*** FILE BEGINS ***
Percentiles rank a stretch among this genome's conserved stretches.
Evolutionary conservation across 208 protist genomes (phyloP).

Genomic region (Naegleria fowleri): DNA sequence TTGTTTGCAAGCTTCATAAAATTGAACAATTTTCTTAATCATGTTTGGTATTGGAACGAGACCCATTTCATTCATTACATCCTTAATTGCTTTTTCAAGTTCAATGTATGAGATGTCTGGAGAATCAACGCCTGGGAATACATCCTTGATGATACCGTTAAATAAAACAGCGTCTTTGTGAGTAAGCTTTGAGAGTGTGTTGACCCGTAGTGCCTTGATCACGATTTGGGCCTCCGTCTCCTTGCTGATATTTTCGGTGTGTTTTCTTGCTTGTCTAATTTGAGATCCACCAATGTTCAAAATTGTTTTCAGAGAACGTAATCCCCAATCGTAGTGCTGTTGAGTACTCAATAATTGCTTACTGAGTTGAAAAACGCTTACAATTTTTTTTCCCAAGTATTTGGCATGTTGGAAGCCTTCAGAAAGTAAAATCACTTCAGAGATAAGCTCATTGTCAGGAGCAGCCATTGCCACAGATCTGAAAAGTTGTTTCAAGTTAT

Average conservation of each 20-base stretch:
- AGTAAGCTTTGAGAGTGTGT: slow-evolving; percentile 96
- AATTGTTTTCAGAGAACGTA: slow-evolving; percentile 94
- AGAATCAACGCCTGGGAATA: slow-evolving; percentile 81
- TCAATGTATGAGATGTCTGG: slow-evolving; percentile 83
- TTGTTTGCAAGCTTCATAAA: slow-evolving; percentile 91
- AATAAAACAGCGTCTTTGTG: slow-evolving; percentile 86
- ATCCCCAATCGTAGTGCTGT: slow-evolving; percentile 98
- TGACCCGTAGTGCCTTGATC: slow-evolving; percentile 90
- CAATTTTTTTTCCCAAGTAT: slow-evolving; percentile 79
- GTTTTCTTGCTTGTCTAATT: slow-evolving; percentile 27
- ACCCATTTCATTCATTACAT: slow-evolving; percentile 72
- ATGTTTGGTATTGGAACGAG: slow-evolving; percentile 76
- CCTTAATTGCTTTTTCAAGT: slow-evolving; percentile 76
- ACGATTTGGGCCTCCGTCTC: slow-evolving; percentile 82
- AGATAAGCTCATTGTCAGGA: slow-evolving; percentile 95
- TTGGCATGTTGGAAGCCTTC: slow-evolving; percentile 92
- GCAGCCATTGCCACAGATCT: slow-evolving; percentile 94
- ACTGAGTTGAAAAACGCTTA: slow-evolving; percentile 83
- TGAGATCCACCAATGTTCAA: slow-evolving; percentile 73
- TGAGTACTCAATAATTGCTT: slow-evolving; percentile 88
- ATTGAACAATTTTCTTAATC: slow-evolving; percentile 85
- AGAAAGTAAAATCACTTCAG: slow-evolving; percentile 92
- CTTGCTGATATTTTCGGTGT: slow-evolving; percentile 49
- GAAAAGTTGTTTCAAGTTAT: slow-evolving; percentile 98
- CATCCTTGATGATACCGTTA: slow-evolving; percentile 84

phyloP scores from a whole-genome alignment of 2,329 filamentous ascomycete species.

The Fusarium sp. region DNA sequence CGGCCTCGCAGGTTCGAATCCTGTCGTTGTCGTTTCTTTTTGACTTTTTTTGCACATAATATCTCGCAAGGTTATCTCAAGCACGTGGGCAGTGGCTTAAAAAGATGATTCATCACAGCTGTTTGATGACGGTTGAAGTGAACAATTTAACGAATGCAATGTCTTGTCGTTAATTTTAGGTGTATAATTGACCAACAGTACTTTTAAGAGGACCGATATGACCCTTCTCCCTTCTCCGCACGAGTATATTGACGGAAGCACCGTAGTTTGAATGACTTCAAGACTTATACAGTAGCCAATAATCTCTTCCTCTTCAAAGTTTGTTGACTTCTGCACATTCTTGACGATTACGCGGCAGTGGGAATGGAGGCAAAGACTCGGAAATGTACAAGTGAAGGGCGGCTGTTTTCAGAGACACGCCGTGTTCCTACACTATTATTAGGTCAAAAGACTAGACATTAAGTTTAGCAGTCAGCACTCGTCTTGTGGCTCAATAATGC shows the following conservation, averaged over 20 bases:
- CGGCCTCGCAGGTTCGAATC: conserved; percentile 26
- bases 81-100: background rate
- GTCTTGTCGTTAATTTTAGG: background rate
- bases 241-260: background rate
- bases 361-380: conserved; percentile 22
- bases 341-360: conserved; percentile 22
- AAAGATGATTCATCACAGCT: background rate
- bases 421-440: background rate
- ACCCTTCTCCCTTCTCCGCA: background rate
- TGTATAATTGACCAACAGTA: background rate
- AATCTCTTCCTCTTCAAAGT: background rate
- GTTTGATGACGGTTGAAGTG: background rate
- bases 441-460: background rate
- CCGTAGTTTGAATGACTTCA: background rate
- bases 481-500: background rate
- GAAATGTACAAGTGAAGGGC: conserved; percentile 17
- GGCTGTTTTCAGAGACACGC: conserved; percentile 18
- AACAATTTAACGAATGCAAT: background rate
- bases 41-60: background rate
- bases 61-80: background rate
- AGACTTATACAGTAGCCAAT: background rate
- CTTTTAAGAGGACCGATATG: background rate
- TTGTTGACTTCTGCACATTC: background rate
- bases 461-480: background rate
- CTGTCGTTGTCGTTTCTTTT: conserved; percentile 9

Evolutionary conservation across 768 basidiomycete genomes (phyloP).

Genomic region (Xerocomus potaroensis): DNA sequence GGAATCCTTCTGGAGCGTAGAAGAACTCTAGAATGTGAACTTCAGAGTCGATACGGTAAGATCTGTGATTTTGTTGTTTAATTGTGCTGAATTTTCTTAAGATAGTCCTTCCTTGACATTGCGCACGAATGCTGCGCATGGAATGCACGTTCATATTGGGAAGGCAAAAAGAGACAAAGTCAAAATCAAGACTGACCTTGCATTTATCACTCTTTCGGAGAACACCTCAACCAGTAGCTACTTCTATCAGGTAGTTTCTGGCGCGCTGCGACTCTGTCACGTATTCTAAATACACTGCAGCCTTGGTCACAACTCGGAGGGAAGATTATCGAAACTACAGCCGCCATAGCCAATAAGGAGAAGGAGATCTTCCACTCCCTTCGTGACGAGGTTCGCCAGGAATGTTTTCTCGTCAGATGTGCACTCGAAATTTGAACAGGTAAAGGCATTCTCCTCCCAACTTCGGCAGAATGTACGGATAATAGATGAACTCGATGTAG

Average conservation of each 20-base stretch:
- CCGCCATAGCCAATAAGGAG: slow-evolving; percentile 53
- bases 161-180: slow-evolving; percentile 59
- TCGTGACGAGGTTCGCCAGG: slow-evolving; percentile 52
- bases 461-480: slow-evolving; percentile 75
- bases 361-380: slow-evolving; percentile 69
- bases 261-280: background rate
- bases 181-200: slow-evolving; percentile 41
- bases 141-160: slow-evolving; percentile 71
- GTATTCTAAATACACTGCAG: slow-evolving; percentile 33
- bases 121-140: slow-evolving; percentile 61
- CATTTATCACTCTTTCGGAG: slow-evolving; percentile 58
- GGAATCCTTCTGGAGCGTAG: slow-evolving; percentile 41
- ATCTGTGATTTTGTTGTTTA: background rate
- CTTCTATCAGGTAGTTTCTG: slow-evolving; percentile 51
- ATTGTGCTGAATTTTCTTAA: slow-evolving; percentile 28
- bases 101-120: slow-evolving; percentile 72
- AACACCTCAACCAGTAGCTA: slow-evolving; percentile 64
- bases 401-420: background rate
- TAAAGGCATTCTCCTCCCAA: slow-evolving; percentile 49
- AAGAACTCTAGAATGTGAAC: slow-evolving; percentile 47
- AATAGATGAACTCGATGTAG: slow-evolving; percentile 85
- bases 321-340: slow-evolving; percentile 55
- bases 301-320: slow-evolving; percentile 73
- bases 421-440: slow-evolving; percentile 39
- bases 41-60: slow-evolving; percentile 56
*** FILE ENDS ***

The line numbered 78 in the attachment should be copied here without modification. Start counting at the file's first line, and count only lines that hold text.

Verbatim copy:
- TAAAGGCATTCTCCTCCCAA: slow-evolving; percentile 49